Lily Allen is sassy, assertive, whip smart and unpredictable. She’s also one of the most highly acclaimed singers to emerge from Britain in the past few years. The 23-year-old pop star has remained in the public eye — not only for the artistry of her debut album, Alright, Still (2006), but also for her uncensored opinions on everything from Madonna (“The most overrated person in pop history”) to Courtney Love (“One night with her made me realize why Kurt [Cobain] killed himself”) to Victoria Beckham (“Too skinny…no talent”).
Allen insists that she doesn’t court controversy. “It’s just how I see things,” she purrs innocently when asked why she is so stubbornly honest. “It’s not always the truth — I just say what I believe is the truth,” she clarifies.
While her blunt opinions cause her career minders some grief, they aren’t nearly as provocative as some of her lyrics. On her new album, It’s Not Me, It’s You, Allen laments her post-coital displeasure on the track “The Fear”: “Now I lie here in the wet patch in the middle of the bed / I’m feeling pretty damn hard done by / I’ve spent ages giving head.” How will her (probably former) lover react to such brutal frankness? “The songs that are about people performing badly in bed are based on ex-boyfriends who are too egotistical to consider that the lyrics are actually about them, so I suppose I’m lucky in that sense,” Allen says with a laugh.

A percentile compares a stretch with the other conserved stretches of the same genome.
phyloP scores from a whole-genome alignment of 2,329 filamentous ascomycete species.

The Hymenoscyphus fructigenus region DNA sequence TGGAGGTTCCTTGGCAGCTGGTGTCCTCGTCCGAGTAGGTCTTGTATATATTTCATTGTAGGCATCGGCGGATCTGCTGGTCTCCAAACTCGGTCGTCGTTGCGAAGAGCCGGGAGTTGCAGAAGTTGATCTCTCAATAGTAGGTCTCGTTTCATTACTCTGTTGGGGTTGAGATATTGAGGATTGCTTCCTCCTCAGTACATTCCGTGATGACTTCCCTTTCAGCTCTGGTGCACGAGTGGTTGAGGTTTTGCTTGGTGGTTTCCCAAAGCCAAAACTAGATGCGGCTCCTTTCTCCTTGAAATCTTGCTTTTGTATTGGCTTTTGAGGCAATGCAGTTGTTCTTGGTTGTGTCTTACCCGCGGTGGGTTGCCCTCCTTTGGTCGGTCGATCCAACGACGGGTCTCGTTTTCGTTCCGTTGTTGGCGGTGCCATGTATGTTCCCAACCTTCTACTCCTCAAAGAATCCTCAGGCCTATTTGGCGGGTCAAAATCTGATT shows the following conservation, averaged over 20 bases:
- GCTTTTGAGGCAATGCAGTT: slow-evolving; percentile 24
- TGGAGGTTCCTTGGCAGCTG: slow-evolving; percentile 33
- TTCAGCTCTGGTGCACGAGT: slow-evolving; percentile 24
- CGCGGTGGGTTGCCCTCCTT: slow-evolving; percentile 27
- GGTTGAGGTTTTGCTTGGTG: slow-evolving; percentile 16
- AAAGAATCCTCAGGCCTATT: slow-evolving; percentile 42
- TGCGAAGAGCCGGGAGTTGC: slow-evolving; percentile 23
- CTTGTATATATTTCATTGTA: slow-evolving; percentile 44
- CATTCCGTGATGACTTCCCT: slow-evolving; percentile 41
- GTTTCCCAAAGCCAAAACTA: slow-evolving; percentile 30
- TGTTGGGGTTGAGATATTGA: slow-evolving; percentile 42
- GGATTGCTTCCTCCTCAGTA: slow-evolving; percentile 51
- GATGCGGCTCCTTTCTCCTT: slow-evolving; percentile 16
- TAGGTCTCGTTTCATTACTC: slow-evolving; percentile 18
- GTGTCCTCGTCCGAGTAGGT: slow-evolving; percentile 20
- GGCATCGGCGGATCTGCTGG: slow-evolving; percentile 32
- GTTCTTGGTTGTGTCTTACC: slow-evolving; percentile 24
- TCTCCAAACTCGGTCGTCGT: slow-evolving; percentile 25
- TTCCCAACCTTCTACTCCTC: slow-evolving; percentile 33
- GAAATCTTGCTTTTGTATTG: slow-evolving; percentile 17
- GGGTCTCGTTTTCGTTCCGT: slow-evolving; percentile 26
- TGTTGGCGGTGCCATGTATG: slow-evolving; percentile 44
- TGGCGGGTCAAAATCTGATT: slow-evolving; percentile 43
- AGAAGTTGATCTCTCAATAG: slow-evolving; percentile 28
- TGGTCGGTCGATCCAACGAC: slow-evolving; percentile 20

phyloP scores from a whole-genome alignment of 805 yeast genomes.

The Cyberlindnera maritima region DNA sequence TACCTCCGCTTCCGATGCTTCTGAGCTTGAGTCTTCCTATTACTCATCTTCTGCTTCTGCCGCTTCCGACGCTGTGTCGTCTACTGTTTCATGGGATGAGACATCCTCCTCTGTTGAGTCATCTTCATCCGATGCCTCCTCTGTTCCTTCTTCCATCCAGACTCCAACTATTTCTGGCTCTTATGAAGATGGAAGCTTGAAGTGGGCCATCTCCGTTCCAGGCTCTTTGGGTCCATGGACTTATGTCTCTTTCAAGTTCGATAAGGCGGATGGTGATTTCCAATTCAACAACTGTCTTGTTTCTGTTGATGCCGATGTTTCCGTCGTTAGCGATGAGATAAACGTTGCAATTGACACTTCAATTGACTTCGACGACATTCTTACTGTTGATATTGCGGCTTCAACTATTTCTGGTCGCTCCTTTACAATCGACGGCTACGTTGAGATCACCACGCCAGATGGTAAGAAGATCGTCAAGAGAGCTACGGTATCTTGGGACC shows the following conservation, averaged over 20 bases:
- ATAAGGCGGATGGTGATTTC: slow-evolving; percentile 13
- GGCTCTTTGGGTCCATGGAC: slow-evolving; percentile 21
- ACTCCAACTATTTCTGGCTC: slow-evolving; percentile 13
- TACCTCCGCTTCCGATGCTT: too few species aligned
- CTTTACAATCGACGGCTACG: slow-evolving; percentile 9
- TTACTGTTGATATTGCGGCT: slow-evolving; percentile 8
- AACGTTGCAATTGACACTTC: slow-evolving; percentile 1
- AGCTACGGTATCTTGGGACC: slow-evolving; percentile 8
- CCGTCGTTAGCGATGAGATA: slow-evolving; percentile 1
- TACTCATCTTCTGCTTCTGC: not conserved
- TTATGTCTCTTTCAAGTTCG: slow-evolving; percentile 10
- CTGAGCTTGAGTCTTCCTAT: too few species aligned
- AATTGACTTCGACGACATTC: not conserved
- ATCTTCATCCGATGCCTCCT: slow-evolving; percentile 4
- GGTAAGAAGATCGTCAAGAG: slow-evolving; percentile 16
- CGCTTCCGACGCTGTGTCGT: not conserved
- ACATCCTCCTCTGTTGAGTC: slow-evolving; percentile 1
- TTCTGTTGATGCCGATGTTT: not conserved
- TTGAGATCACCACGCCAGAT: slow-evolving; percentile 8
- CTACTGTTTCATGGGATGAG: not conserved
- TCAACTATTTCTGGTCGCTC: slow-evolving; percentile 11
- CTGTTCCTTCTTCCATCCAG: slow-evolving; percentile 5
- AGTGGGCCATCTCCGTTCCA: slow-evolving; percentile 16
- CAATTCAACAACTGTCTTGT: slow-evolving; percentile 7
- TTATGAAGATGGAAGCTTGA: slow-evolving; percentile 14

That isn’t the only song in which she’s courting controversy. In fact, Allen’s own record company has categorized every song as having “explicit” lyrics. Take the single “Everyone’s At It”: While some listeners might misinterpret it as a pro-drug song — even though it’s a commentary on the pervasiveness of drugs today — Allen says she’s not going to defend or explain her work. “If people want to make their own conclusions, they can — and they will,” she says. “If those people are clever enough to listen to it properly and have a balanced, measured opinion on it, that would be great; if they don’t, that’s their problem.”
Critics and fans alike rave about Allen’s catchy and clever songs, yet she admits to having struggled with the writing on It’s Not Me, It’s You. “If things don’t come easily, or if I’m not immediately good at something, I get irritated and give up,” she confesses. “That’s why I left so many schools when I was younger. But now, when I feel like what I’m doing isn’t good enough, I can’t quit because it’s my job.”
To get over her writer’s block, Allen left the studio to accumulate what she calls “songwriting ammunition.” Some of that “ammunition” is chronicled on her now-infamous MySpace page, which propelled her from an unknown to a genuine phenom with a recording contract in 2006. These same experiences also provide fodder for the British tabloids, which rapaciously write about her life (like her miscarriage last year and the ensuing breakup with boyfriend Ed Simons of The Chemical Brothers), her partying excesses (tumbling out of London nightclubs after a few too many drinks) and those verbal catfights (often via the press) with other celebrities. Now that she’s a more seasoned star, does Allen regret any of her public meltdowns or catty comments?
“Yes! In fact, I’m getting a tattoo on my wrist that says ‘Shut up.’ Perhaps it will remind me to keep my mouth shut when I shouldn’t say certain things,” she says, laughing. “That might make my life easier.”